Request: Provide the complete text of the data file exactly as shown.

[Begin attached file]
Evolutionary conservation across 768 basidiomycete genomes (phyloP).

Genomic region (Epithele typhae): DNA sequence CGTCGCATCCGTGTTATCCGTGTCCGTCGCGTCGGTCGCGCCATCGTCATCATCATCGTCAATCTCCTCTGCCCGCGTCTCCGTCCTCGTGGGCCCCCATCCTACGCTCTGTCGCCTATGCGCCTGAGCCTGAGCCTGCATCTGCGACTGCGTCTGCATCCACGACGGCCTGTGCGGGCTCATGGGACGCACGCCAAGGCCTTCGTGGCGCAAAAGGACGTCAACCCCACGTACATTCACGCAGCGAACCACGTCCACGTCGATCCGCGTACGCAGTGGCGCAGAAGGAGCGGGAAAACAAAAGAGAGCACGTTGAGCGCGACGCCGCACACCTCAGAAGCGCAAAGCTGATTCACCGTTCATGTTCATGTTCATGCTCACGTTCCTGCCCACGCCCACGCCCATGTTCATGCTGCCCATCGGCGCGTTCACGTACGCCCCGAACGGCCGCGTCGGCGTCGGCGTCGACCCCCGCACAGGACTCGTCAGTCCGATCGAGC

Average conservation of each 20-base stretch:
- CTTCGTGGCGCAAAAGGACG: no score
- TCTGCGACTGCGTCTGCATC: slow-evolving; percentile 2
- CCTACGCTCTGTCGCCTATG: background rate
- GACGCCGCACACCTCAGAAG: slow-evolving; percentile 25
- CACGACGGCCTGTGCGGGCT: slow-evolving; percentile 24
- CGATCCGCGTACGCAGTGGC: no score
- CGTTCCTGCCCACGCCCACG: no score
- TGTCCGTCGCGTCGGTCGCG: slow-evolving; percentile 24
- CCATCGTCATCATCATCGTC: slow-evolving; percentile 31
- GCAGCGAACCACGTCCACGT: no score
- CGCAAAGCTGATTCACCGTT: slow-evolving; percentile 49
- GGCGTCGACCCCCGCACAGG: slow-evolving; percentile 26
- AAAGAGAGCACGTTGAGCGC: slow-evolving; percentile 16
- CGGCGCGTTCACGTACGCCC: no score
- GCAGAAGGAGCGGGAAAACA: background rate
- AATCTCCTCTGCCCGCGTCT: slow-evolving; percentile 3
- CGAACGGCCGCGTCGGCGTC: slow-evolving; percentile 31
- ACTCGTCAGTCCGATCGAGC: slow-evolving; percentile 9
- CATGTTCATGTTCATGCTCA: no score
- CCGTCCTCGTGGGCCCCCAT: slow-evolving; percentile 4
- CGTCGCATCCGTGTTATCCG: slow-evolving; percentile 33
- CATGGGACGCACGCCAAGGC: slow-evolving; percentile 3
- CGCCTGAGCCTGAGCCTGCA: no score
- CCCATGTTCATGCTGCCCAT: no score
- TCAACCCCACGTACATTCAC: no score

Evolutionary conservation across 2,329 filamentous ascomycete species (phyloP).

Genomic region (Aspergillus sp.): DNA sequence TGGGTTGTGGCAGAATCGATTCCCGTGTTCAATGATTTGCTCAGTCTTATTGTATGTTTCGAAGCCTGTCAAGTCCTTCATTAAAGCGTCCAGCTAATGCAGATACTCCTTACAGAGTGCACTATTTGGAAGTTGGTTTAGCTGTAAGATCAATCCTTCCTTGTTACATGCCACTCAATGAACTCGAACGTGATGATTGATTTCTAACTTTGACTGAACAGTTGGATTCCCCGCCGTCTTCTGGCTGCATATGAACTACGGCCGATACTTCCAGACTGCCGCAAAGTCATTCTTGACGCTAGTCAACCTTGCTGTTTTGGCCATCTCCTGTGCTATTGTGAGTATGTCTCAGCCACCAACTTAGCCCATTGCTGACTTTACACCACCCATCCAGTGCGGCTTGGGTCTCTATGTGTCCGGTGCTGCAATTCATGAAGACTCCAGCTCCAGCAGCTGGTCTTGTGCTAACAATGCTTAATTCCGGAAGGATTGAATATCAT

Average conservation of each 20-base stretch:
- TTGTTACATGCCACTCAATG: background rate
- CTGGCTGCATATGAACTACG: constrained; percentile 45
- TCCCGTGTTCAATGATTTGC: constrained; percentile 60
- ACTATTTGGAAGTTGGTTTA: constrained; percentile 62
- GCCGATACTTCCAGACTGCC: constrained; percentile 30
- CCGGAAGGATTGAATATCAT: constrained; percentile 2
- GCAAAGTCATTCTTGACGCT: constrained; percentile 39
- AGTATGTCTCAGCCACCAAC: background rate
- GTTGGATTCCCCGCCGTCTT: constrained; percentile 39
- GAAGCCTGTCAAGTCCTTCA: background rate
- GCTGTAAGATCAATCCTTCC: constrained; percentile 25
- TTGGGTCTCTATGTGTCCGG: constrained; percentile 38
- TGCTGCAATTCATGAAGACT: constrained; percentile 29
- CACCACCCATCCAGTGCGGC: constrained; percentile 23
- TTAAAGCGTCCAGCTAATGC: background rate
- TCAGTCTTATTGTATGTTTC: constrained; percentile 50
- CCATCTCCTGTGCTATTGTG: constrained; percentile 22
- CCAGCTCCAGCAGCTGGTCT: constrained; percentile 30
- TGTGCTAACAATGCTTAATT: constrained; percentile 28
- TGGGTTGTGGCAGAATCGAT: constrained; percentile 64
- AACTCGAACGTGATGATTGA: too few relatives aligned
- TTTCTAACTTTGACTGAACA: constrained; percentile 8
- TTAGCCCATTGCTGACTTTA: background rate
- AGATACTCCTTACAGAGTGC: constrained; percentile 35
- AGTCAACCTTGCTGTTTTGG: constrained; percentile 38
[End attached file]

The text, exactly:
Evolutionary conservation across 768 basidiomycete genomes (phyloP).

Genomic region (Epithele typhae): DNA sequence CGTCGCATCCGTGTTATCCGTGTCCGTCGCGTCGGTCGCGCCATCGTCATCATCATCGTCAATCTCCTCTGCCCGCGTCTCCGTCCTCGTGGGCCCCCATCCTACGCTCTGTCGCCTATGCGCCTGAGCCTGAGCCTGCATCTGCGACTGCGTCTGCATCCACGACGGCCTGTGCGGGCTCATGGGACGCACGCCAAGGCCTTCGTGGCGCAAAAGGACGTCAACCCCACGTACATTCACGCAGCGAACCACGTCCACGTCGATCCGCGTACGCAGTGGCGCAGAAGGAGCGGGAAAACAAAAGAGAGCACGTTGAGCGCGACGCCGCACACCTCAGAAGCGCAAAGCTGATTCACCGTTCATGTTCATGTTCATGCTCACGTTCCTGCCCACGCCCACGCCCATGTTCATGCTGCCCATCGGCGCGTTCACGTACGCCCCGAACGGCCGCGTCGGCGTCGGCGTCGACCCCCGCACAGGACTCGTCAGTCCGATCGAGC

Average conservation of each 20-base stretch:
- CTTCGTGGCGCAAAAGGACG: no score
- TCTGCGACTGCGTCTGCATC: slow-evolving; percentile 2
- CCTACGCTCTGTCGCCTATG: background rate
- GACGCCGCACACCTCAGAAG: slow-evolving; percentile 25
- CACGACGGCCTGTGCGGGCT: slow-evolving; percentile 24
- CGATCCGCGTACGCAGTGGC: no score
- CGTTCCTGCCCACGCCCACG: no score
- TGTCCGTCGCGTCGGTCGCG: slow-evolving; percentile 24
- CCATCGTCATCATCATCGTC: slow-evolving; percentile 31
- GCAGCGAACCACGTCCACGT: no score
- CGCAAAGCTGATTCACCGTT: slow-evolving; percentile 49
- GGCGTCGACCCCCGCACAGG: slow-evolving; percentile 26
- AAAGAGAGCACGTTGAGCGC: slow-evolving; percentile 16
- CGGCGCGTTCACGTACGCCC: no score
- GCAGAAGGAGCGGGAAAACA: background rate
- AATCTCCTCTGCCCGCGTCT: slow-evolving; percentile 3
- CGAACGGCCGCGTCGGCGTC: slow-evolving; percentile 31
- ACTCGTCAGTCCGATCGAGC: slow-evolving; percentile 9
- CATGTTCATGTTCATGCTCA: no score
- CCGTCCTCGTGGGCCCCCAT: slow-evolving; percentile 4
- CGTCGCATCCGTGTTATCCG: slow-evolving; percentile 33
- CATGGGACGCACGCCAAGGC: slow-evolving; percentile 3
- CGCCTGAGCCTGAGCCTGCA: no score
- CCCATGTTCATGCTGCCCAT: no score
- TCAACCCCACGTACATTCAC: no score

Evolutionary conservation across 2,329 filamentous ascomycete species (phyloP).

Genomic region (Aspergillus sp.): DNA sequence TGGGTTGTGGCAGAATCGATTCCCGTGTTCAATGATTTGCTCAGTCTTATTGTATGTTTCGAAGCCTGTCAAGTCCTTCATTAAAGCGTCCAGCTAATGCAGATACTCCTTACAGAGTGCACTATTTGGAAGTTGGTTTAGCTGTAAGATCAATCCTTCCTTGTTACATGCCACTCAATGAACTCGAACGTGATGATTGATTTCTAACTTTGACTGAACAGTTGGATTCCCCGCCGTCTTCTGGCTGCATATGAACTACGGCCGATACTTCCAGACTGCCGCAAAGTCATTCTTGACGCTAGTCAACCTTGCTGTTTTGGCCATCTCCTGTGCTATTGTGAGTATGTCTCAGCCACCAACTTAGCCCATTGCTGACTTTACACCACCCATCCAGTGCGGCTTGGGTCTCTATGTGTCCGGTGCTGCAATTCATGAAGACTCCAGCTCCAGCAGCTGGTCTTGTGCTAACAATGCTTAATTCCGGAAGGATTGAATATCAT

Average conservation of each 20-base stretch:
- TTGTTACATGCCACTCAATG: background rate
- CTGGCTGCATATGAACTACG: constrained; percentile 45
- TCCCGTGTTCAATGATTTGC: constrained; percentile 60
- ACTATTTGGAAGTTGGTTTA: constrained; percentile 62
- GCCGATACTTCCAGACTGCC: constrained; percentile 30
- CCGGAAGGATTGAATATCAT: constrained; percentile 2
- GCAAAGTCATTCTTGACGCT: constrained; percentile 39
- AGTATGTCTCAGCCACCAAC: background rate
- GTTGGATTCCCCGCCGTCTT: constrained; percentile 39
- GAAGCCTGTCAAGTCCTTCA: background rate
- GCTGTAAGATCAATCCTTCC: constrained; percentile 25
- TTGGGTCTCTATGTGTCCGG: constrained; percentile 38
- TGCTGCAATTCATGAAGACT: constrained; percentile 29
- CACCACCCATCCAGTGCGGC: constrained; percentile 23
- TTAAAGCGTCCAGCTAATGC: background rate
- TCAGTCTTATTGTATGTTTC: constrained; percentile 50
- CCATCTCCTGTGCTATTGTG: constrained; percentile 22
- CCAGCTCCAGCAGCTGGTCT: constrained; percentile 30
- TGTGCTAACAATGCTTAATT: constrained; percentile 28
- TGGGTTGTGGCAGAATCGAT: constrained; percentile 64
- AACTCGAACGTGATGATTGA: too few relatives aligned
- TTTCTAACTTTGACTGAACA: constrained; percentile 8
- TTAGCCCATTGCTGACTTTA: background rate
- AGATACTCCTTACAGAGTGC: constrained; percentile 35
- AGTCAACCTTGCTGTTTTGG: constrained; percentile 38